According to Morton, the award-winning actress has had more lovers than you can shake a stick at, including actors Jeff Goldblum and Timothy Hutten, Rolling Stoner Mick Jagger, and Calvin Klein model, Jenny Shimizu.
She has taken every drug you can imagine; loves participating in threesomes, and keeps an array of knives, toys and whips to enhance her sexual enjoyment.
She once hired a hit man. To kill her. She is fascinated with blood (often cutting herself) and has tattoos all over her body. "I love getting tattooed," she says, "The heavy rattle of the needle turns me on."
When she wed British actor Jonny Lee Miller in 1996, she wore a pair of black rubber pants and a white shirt, on which she had written the groom's name in her blood. They divorced a couple of years later. (She ate him alive, friends say.)
After taking a shine to Billy Bob Thornton, she had his name tattooed below her bikini line before they became lovers (talk about self confidence!), and then she took off after him like a hound dog chasing a coon, suffering a nervous breakdown in the process.
After recovering, she swooped in and snapped up Sling Blade before he knew what hit him. Although he was engaged to actress Laura Dern and planned to have children with her, he left with Jolie and never looked back. (Leaving Dern a howling, devastated mess, friends say.)
The couple got married in 2000 and were soon wearing vials of each other's blood around their necks and bragging about their wild sexual shenanigans.
"Sex for us is almost too much," Billy Bob said, "I almost got killed last night. You know when you love someone so much you can almost kill them? Well, I was looking at her sleep and I had to restrain myself from literally squeezing her to death!" (Sounds like her craziness rubbed off on Billy Bob!)
When Jolie set her sights on Brad Pitt (while co-starring with him in Mr. and Mrs. Smith), the boyish Missouri-born actor dropped wife Jennifer Aniston like a hot potato and followed Jolie all over the globe. Jennifer had been trying to convince Brad to start a family, but he refused. However, as soon as he and Jolie got together, they adopted two more orphans (she already had one) and had three biological children. (What a betrayal!)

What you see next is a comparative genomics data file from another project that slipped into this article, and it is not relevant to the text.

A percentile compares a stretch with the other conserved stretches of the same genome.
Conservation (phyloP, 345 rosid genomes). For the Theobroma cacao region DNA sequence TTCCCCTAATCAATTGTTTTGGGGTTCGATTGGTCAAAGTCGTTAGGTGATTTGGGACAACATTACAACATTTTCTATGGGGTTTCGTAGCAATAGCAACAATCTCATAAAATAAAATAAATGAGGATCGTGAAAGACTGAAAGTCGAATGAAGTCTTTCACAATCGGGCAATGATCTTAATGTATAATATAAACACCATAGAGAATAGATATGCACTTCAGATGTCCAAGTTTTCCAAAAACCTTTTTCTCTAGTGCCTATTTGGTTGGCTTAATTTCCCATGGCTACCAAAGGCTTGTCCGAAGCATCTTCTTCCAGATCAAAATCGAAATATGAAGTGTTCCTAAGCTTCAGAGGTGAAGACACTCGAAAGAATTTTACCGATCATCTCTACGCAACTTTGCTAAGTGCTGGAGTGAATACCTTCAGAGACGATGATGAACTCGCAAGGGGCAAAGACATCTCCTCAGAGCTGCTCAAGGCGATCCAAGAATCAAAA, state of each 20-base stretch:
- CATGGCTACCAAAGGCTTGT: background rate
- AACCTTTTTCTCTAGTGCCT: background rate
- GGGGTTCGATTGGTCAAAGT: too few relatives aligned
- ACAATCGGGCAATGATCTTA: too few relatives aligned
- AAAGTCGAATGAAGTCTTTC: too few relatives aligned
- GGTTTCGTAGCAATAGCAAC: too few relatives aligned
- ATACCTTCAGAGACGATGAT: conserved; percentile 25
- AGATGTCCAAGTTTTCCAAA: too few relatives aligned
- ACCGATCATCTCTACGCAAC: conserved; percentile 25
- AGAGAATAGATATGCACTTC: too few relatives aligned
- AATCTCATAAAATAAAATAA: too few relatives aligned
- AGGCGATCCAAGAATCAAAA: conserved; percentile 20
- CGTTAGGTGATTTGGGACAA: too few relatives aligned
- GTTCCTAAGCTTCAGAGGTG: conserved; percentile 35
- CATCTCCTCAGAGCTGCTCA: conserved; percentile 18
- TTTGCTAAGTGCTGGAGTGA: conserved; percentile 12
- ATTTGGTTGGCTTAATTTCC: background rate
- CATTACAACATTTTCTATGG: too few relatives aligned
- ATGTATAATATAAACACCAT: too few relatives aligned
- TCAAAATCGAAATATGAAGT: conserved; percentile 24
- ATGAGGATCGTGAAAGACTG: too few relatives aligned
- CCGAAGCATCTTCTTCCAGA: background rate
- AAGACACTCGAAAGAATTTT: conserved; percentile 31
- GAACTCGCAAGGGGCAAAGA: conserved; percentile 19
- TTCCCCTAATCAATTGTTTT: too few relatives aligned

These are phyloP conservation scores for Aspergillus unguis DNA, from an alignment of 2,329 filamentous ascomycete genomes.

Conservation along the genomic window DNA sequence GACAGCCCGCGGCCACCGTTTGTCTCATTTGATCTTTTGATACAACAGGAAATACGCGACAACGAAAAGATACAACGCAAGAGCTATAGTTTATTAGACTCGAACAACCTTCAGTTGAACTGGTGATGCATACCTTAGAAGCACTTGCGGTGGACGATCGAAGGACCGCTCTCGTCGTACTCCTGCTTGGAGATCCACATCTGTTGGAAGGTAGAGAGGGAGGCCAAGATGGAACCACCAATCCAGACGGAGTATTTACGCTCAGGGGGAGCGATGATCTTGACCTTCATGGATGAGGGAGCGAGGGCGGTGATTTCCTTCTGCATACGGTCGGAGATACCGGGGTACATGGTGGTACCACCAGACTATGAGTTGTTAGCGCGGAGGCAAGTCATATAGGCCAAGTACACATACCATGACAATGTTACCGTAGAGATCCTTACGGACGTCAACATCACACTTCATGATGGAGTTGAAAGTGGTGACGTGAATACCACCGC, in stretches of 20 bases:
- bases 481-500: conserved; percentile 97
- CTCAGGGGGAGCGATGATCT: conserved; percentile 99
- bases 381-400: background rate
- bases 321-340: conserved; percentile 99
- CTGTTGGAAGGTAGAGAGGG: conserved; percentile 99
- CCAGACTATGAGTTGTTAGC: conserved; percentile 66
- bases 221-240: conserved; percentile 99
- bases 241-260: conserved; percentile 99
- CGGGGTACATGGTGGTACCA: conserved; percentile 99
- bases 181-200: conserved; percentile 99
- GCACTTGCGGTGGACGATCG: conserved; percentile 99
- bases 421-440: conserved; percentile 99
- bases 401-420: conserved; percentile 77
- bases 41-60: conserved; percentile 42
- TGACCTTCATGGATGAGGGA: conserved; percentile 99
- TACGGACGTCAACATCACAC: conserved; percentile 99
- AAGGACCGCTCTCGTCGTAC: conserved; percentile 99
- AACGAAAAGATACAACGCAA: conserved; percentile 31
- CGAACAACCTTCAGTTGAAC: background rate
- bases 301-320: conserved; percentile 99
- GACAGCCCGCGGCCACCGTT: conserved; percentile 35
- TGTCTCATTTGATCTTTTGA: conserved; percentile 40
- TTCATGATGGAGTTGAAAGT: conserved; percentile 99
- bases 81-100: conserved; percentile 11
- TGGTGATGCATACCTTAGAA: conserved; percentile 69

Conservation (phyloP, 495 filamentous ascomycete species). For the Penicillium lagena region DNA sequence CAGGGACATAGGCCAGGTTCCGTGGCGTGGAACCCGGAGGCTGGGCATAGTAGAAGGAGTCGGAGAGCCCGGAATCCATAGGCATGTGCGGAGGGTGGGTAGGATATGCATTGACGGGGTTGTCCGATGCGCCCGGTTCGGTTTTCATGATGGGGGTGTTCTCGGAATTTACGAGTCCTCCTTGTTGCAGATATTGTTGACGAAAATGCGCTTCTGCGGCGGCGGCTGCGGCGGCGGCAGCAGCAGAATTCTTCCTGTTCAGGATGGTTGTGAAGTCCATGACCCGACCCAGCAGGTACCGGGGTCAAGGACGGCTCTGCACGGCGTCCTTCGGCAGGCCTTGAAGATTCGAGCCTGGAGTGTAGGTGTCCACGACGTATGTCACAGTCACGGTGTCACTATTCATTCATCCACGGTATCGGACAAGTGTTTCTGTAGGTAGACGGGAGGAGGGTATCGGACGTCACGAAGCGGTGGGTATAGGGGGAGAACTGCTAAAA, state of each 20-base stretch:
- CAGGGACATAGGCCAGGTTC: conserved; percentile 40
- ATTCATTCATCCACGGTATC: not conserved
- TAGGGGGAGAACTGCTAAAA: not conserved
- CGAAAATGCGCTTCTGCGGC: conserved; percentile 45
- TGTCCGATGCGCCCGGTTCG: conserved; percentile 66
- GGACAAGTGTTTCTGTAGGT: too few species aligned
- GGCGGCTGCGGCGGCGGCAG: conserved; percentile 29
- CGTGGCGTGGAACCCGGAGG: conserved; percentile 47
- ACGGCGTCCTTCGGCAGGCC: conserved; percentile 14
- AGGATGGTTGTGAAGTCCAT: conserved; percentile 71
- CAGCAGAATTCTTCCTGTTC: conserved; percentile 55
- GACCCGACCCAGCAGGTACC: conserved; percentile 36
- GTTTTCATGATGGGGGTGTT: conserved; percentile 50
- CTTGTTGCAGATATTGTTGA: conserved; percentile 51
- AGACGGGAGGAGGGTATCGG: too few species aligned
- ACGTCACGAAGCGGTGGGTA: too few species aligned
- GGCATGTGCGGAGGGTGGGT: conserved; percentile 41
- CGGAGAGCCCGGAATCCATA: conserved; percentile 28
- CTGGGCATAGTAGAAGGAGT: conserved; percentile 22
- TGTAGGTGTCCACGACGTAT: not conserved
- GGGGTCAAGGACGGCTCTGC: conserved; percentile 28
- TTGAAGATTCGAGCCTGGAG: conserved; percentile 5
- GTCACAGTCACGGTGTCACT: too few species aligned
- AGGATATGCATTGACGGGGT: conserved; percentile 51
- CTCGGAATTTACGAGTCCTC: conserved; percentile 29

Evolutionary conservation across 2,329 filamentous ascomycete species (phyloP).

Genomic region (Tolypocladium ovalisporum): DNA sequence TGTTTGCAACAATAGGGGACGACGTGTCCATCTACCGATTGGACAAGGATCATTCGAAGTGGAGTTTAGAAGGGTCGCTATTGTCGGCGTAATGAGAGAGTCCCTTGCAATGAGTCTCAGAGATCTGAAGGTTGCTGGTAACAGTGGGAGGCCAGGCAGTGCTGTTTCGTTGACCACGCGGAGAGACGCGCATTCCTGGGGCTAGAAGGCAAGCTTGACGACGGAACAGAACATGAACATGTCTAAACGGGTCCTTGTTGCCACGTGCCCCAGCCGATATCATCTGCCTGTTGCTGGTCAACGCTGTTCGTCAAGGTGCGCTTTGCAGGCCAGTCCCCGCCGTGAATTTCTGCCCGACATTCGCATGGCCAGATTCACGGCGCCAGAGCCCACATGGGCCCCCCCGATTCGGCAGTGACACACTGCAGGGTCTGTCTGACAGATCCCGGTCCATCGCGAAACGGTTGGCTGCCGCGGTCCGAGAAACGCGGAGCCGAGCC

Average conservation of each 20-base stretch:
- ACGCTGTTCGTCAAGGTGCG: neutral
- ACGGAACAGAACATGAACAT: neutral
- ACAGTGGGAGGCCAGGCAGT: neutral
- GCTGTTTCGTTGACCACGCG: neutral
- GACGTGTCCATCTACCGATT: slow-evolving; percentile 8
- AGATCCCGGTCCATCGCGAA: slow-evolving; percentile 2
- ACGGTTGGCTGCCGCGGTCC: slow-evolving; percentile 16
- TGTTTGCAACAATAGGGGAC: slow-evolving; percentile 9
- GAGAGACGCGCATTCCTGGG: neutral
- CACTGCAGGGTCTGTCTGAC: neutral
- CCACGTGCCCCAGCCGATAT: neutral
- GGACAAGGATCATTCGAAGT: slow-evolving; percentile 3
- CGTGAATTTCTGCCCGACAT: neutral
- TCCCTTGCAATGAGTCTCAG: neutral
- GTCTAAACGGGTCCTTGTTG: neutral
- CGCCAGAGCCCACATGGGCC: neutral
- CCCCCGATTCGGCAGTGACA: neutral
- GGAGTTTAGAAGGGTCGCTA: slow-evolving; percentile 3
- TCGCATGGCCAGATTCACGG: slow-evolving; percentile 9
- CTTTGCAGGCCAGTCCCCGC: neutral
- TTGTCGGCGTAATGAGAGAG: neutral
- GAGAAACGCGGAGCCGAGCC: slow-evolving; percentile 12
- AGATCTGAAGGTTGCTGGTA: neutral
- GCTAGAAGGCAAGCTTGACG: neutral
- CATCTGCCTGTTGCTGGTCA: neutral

Although her father, Jon Voight, tried to be a positive influence in her life, Jolie blames him for all of her problems. But she thought her mother, Marcheline Bertrand, hung the moon.
According to the book, most of her problems were caused by her mother. The couple split up when Jolie was only a few months old; after that, Marcheline couldn't stand to look at her. ("Because she looks so much like him!" she said.)
So how did Marcheline deal with the situation? She installed the baby and her nanny in an apartment two floors above the apartment in which she lived with her other child, three-year-old James. Jolie and her nanny lived there for about two years, Marcheline popping in to visit about once a week. (Can you imagine?)
Despite all of the above, Jolie has still managed to become a Goodwill Ambassador for the United Nations and the "most powerful celebrity in the world."
If you like books about celebrities, this one will knock your socks off.
It has been so hot lately that I'm already looking forward to crisp fall weather. And our annual family hike.
We hike in late October or early November in the Mississippi River Bottoms near Laketon each year. We feel like kids again, joking, making puns and laughing as we roam those familiar hills and hollows, looking for lucky rocks and reminiscing about the place we love so well. Sometimes we tramp deep into the woods, braving snakes and other critters, searching for the tree on which our young Uncle Doyce carved his initials over eighty years ago. It takes a while, but we always find it.